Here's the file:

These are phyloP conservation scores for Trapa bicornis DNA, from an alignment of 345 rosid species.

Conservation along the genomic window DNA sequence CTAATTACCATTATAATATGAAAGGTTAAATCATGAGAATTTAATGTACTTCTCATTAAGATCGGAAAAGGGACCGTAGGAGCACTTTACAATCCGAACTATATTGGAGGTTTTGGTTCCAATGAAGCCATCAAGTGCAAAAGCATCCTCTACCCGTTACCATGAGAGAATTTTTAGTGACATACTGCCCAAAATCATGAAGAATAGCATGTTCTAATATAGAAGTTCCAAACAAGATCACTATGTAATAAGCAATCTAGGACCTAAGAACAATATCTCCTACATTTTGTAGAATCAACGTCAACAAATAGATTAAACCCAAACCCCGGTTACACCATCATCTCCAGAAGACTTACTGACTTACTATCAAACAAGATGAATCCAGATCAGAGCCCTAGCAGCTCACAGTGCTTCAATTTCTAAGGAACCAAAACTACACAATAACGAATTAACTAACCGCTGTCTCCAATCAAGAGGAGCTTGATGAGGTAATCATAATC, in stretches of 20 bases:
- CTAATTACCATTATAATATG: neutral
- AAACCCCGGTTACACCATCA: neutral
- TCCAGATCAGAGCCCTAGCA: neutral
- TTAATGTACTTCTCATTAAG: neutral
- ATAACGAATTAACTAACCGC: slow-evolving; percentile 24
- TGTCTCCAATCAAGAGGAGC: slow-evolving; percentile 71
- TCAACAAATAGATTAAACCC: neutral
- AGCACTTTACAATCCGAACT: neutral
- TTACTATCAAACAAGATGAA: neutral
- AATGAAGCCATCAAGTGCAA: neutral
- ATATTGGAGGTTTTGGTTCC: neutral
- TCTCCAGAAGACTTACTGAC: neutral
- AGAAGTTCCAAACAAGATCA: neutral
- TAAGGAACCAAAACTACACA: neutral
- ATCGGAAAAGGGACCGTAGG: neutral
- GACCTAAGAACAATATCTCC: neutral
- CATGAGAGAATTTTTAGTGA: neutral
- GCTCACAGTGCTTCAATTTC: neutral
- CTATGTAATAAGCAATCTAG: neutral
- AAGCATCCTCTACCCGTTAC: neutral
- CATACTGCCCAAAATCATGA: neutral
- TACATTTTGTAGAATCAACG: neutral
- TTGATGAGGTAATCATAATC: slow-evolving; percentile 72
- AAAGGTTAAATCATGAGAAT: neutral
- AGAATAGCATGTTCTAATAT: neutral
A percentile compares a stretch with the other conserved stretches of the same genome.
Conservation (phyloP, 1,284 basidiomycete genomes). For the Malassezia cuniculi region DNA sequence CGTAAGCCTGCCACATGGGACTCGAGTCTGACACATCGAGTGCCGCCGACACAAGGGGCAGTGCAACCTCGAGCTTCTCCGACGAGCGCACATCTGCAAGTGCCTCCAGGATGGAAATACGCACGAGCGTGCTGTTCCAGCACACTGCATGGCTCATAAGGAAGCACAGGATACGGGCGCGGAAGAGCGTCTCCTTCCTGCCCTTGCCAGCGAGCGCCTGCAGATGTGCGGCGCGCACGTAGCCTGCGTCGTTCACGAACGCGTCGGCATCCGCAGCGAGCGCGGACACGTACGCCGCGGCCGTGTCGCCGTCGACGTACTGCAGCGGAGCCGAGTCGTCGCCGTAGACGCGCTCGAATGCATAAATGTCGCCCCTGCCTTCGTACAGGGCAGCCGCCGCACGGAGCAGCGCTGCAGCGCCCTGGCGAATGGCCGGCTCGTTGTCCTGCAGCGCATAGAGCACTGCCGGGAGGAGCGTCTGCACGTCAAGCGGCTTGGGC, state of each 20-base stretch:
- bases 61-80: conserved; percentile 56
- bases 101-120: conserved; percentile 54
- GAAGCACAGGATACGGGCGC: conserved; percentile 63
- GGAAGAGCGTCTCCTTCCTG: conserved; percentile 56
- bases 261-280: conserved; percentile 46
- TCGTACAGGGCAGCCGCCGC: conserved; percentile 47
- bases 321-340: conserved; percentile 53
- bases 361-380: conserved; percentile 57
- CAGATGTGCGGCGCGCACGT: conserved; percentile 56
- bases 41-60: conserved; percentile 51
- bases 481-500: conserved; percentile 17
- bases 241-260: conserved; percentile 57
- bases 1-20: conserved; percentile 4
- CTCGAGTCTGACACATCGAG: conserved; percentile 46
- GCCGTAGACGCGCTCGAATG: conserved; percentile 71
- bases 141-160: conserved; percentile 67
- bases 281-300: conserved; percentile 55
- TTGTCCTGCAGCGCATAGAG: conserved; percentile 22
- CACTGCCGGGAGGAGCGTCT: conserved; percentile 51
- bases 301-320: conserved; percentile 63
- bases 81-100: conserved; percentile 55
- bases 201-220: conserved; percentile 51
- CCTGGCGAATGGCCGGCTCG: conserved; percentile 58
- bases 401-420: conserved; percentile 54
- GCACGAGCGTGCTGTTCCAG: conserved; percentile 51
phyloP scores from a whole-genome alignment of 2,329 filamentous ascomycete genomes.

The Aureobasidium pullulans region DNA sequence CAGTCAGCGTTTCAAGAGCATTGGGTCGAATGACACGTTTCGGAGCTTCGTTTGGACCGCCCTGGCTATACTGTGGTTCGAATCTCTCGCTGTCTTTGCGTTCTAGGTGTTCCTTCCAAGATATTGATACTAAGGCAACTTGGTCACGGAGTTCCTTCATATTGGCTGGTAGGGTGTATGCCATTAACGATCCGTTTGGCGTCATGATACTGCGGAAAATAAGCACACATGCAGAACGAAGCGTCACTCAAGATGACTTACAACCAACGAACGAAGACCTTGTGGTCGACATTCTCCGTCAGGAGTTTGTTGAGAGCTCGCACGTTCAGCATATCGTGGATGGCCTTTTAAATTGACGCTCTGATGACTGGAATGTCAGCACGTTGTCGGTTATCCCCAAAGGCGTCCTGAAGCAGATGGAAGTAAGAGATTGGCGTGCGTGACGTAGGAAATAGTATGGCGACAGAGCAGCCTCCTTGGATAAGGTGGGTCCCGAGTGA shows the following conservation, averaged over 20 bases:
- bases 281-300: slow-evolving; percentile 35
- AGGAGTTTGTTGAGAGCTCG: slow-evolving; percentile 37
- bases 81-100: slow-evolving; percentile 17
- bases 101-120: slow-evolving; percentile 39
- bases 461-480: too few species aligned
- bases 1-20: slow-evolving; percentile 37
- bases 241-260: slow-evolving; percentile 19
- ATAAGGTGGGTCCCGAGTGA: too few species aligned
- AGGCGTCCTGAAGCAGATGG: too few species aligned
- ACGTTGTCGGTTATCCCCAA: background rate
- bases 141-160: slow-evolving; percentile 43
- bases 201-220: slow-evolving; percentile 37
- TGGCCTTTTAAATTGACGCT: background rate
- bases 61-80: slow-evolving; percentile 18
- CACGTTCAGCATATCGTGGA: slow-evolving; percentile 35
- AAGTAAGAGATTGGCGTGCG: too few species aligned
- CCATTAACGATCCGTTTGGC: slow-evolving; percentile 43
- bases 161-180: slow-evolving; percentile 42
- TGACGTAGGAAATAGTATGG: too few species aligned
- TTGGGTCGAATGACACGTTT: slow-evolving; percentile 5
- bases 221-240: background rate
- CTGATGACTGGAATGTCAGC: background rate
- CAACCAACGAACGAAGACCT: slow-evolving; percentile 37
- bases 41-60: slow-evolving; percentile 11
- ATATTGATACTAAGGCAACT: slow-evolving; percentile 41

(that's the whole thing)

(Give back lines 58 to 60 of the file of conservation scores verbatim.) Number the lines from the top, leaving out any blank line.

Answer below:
- AGGAGTTTGTTGAGAGCTCG: slow-evolving; percentile 37
- bases 81-100: slow-evolving; percentile 17
- bases 101-120: slow-evolving; percentile 39